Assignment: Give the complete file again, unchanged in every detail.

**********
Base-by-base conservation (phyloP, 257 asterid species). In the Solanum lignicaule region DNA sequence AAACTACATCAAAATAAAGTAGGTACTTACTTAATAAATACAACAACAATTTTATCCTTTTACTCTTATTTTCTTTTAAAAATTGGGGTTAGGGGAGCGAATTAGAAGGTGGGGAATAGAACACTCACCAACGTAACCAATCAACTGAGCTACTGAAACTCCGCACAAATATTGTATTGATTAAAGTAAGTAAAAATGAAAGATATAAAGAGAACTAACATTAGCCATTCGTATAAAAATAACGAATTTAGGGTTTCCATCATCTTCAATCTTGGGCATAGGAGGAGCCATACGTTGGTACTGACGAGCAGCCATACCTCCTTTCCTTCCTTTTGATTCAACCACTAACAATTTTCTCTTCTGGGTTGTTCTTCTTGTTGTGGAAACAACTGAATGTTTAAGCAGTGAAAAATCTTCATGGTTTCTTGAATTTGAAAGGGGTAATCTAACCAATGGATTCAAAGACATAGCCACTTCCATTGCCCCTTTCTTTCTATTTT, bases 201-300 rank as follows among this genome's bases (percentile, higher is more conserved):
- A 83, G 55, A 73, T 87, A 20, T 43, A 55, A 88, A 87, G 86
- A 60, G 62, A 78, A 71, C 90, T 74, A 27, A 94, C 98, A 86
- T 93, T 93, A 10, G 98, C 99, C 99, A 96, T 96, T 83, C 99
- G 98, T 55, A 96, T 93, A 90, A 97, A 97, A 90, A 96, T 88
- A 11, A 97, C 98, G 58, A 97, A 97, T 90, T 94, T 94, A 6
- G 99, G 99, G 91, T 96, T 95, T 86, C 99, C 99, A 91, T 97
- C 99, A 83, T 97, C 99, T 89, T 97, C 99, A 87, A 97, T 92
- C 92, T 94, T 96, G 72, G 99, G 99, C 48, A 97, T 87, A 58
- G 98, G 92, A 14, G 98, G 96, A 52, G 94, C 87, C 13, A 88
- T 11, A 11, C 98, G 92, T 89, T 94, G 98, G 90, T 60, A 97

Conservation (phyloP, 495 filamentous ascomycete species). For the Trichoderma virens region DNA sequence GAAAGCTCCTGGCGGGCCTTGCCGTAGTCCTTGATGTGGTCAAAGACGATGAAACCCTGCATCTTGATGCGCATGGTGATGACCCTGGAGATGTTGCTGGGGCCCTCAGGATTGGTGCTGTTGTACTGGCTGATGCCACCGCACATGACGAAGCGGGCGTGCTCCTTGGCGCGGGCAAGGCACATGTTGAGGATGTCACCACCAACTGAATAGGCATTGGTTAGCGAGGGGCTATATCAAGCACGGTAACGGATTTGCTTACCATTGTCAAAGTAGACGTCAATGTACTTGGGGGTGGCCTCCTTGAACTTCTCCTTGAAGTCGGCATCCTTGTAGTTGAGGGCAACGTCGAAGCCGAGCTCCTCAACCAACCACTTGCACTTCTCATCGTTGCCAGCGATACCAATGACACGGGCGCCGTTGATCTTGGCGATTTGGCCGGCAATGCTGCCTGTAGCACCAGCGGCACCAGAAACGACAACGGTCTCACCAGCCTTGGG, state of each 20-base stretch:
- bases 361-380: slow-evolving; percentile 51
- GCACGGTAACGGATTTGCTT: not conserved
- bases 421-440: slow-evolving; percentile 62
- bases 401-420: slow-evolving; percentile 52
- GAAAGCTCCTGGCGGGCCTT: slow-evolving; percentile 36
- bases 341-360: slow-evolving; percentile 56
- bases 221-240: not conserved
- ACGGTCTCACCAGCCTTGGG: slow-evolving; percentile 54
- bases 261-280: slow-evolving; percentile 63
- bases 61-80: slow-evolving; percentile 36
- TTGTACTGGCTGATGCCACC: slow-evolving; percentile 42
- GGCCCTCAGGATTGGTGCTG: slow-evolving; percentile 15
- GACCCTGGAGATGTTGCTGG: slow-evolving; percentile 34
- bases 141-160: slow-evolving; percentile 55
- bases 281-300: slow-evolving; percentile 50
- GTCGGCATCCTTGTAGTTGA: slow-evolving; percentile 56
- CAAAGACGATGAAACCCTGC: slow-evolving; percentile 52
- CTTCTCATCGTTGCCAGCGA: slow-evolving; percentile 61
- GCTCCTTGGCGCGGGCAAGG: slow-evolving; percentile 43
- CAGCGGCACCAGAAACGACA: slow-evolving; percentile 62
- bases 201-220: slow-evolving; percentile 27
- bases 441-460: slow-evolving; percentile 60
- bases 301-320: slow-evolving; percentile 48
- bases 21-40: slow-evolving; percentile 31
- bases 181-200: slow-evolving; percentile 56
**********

Base-by-base conservation (phyloP, 257 asterid species). In the Solanum lignicaule region DNA sequence AAACTACATCAAAATAAAGTAGGTACTTACTTAATAAATACAACAACAATTTTATCCTTTTACTCTTATTTTCTTTTAAAAATTGGGGTTAGGGGAGCGAATTAGAAGGTGGGGAATAGAACACTCACCAACGTAACCAATCAACTGAGCTACTGAAACTCCGCACAAATATTGTATTGATTAAAGTAAGTAAAAATGAAAGATATAAAGAGAACTAACATTAGCCATTCGTATAAAAATAACGAATTTAGGGTTTCCATCATCTTCAATCTTGGGCATAGGAGGAGCCATACGTTGGTACTGACGAGCAGCCATACCTCCTTTCCTTCCTTTTGATTCAACCACTAACAATTTTCTCTTCTGGGTTGTTCTTCTTGTTGTGGAAACAACTGAATGTTTAAGCAGTGAAAAATCTTCATGGTTTCTTGAATTTGAAAGGGGTAATCTAACCAATGGATTCAAAGACATAGCCACTTCCATTGCCCCTTTCTTTCTATTTT, bases 201-300 rank as follows among this genome's bases (percentile, higher is more conserved):
- A 83, G 55, A 73, T 87, A 20, T 43, A 55, A 88, A 87, G 86
- A 60, G 62, A 78, A 71, C 90, T 74, A 27, A 94, C 98, A 86
- T 93, T 93, A 10, G 98, C 99, C 99, A 96, T 96, T 83, C 99
- G 98, T 55, A 96, T 93, A 90, A 97, A 97, A 90, A 96, T 88
- A 11, A 97, C 98, G 58, A 97, A 97, T 90, T 94, T 94, A 6
- G 99, G 99, G 91, T 96, T 95, T 86, C 99, C 99, A 91, T 97
- C 99, A 83, T 97, C 99, T 89, T 97, C 99, A 87, A 97, T 92
- C 92, T 94, T 96, G 72, G 99, G 99, C 48, A 97, T 87, A 58
- G 98, G 92, A 14, G 98, G 96, A 52, G 94, C 87, C 13, A 88
- T 11, A 11, C 98, G 92, T 89, T 94, G 98, G 90, T 60, A 97

Conservation (phyloP, 495 filamentous ascomycete species). For the Trichoderma virens region DNA sequence GAAAGCTCCTGGCGGGCCTTGCCGTAGTCCTTGATGTGGTCAAAGACGATGAAACCCTGCATCTTGATGCGCATGGTGATGACCCTGGAGATGTTGCTGGGGCCCTCAGGATTGGTGCTGTTGTACTGGCTGATGCCACCGCACATGACGAAGCGGGCGTGCTCCTTGGCGCGGGCAAGGCACATGTTGAGGATGTCACCACCAACTGAATAGGCATTGGTTAGCGAGGGGCTATATCAAGCACGGTAACGGATTTGCTTACCATTGTCAAAGTAGACGTCAATGTACTTGGGGGTGGCCTCCTTGAACTTCTCCTTGAAGTCGGCATCCTTGTAGTTGAGGGCAACGTCGAAGCCGAGCTCCTCAACCAACCACTTGCACTTCTCATCGTTGCCAGCGATACCAATGACACGGGCGCCGTTGATCTTGGCGATTTGGCCGGCAATGCTGCCTGTAGCACCAGCGGCACCAGAAACGACAACGGTCTCACCAGCCTTGGG, state of each 20-base stretch:
- bases 361-380: slow-evolving; percentile 51
- GCACGGTAACGGATTTGCTT: not conserved
- bases 421-440: slow-evolving; percentile 62
- bases 401-420: slow-evolving; percentile 52
- GAAAGCTCCTGGCGGGCCTT: slow-evolving; percentile 36
- bases 341-360: slow-evolving; percentile 56
- bases 221-240: not conserved
- ACGGTCTCACCAGCCTTGGG: slow-evolving; percentile 54
- bases 261-280: slow-evolving; percentile 63
- bases 61-80: slow-evolving; percentile 36
- TTGTACTGGCTGATGCCACC: slow-evolving; percentile 42
- GGCCCTCAGGATTGGTGCTG: slow-evolving; percentile 15
- GACCCTGGAGATGTTGCTGG: slow-evolving; percentile 34
- bases 141-160: slow-evolving; percentile 55
- bases 281-300: slow-evolving; percentile 50
- GTCGGCATCCTTGTAGTTGA: slow-evolving; percentile 56
- CAAAGACGATGAAACCCTGC: slow-evolving; percentile 52
- CTTCTCATCGTTGCCAGCGA: slow-evolving; percentile 61
- GCTCCTTGGCGCGGGCAAGG: slow-evolving; percentile 43
- CAGCGGCACCAGAAACGACA: slow-evolving; percentile 62
- bases 201-220: slow-evolving; percentile 27
- bases 441-460: slow-evolving; percentile 60
- bases 301-320: slow-evolving; percentile 48
- bases 21-40: slow-evolving; percentile 31
- bases 181-200: slow-evolving; percentile 56